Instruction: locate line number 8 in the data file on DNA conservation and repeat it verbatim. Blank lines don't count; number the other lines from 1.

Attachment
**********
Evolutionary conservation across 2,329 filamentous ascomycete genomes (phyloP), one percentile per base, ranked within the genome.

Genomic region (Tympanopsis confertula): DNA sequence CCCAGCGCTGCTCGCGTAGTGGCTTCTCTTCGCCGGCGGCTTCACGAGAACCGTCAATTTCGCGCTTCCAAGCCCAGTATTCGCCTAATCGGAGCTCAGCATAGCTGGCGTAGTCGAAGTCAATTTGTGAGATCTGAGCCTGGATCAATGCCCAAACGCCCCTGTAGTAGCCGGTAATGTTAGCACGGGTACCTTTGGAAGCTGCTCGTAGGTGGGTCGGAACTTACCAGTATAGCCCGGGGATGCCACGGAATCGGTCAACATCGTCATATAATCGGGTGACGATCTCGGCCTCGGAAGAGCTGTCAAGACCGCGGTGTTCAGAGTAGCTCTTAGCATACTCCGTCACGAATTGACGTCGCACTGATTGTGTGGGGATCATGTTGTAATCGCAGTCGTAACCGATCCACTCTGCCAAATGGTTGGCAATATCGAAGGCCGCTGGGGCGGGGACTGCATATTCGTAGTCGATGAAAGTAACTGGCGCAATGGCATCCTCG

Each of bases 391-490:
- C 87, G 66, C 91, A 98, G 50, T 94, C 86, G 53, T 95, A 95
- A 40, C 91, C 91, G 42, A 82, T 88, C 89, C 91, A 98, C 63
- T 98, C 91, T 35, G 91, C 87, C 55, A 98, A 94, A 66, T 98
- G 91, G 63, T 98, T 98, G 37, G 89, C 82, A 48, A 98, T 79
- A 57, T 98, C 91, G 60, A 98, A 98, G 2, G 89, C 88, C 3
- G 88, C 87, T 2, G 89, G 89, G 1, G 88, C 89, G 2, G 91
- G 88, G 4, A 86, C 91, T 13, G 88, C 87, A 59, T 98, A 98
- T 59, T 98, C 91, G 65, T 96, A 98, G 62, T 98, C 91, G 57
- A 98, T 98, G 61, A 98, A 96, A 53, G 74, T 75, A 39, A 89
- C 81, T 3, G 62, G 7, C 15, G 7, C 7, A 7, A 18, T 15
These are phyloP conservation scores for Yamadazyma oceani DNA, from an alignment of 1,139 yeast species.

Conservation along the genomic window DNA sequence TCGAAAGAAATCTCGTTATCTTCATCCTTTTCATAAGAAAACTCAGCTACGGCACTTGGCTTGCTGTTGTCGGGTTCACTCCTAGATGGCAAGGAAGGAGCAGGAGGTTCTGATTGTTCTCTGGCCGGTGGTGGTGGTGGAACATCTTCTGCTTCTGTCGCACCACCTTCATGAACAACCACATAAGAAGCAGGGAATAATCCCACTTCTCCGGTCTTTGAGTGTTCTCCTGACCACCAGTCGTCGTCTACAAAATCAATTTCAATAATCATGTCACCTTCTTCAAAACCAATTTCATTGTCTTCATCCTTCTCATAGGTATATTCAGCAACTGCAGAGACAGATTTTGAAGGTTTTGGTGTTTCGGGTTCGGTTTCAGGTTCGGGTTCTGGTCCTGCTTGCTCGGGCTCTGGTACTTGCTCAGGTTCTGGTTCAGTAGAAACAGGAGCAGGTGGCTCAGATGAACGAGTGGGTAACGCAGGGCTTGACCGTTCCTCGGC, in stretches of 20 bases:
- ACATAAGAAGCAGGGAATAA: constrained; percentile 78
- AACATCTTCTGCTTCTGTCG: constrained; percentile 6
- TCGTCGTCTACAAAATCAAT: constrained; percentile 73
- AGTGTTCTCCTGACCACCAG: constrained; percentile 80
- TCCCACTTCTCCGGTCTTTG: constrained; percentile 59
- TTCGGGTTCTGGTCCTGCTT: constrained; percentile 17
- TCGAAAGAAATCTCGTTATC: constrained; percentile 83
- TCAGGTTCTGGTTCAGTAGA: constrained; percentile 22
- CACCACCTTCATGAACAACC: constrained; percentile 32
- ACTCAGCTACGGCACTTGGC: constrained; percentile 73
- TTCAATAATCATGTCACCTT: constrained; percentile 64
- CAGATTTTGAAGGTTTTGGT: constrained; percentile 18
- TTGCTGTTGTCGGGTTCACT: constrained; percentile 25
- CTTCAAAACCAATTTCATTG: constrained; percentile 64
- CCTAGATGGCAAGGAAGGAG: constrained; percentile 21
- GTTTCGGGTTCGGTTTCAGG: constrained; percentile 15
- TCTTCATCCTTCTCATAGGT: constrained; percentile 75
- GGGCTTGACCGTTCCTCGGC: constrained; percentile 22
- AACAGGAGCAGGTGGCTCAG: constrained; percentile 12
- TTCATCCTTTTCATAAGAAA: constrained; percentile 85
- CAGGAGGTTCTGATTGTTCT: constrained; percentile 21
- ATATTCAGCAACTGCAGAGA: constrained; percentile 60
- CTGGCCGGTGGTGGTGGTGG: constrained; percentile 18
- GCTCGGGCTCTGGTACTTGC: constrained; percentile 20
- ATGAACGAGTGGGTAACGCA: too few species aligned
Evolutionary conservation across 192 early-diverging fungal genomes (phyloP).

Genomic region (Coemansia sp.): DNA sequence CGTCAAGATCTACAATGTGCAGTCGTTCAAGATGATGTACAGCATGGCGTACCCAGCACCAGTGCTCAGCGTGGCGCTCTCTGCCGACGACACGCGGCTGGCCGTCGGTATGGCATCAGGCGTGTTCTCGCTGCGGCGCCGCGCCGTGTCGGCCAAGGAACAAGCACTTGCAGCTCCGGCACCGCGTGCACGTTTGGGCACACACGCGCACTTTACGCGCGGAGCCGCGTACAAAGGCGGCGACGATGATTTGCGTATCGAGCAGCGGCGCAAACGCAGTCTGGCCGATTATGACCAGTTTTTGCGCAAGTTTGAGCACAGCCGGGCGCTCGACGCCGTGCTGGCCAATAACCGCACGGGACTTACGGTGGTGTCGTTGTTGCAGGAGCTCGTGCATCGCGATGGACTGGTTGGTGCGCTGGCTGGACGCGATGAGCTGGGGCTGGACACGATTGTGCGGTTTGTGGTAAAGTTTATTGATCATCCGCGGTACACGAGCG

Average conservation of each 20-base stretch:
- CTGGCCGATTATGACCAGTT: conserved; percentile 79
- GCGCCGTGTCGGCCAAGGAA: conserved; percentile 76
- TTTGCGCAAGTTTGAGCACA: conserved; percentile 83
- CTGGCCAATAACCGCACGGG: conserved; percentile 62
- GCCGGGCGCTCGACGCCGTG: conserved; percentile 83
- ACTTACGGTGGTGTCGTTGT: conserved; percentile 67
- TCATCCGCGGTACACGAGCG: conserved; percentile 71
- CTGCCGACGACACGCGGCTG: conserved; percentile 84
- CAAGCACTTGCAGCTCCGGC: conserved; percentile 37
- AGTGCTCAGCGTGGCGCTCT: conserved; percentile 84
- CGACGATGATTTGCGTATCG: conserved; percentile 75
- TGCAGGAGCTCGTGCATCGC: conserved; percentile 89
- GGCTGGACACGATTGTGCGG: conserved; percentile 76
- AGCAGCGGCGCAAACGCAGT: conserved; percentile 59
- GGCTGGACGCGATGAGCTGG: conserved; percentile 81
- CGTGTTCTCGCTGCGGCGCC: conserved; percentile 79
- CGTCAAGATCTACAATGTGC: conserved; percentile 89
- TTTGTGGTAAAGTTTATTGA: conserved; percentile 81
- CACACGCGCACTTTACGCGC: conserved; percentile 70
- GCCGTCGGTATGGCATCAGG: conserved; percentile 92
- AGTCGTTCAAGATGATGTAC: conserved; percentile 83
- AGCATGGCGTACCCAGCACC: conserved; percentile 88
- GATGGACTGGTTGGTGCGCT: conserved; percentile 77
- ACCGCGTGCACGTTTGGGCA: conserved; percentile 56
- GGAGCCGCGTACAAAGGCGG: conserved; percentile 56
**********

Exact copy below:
- A 57, T 98, C 91, G 60, A 98, A 98, G 2, G 89, C 88, C 3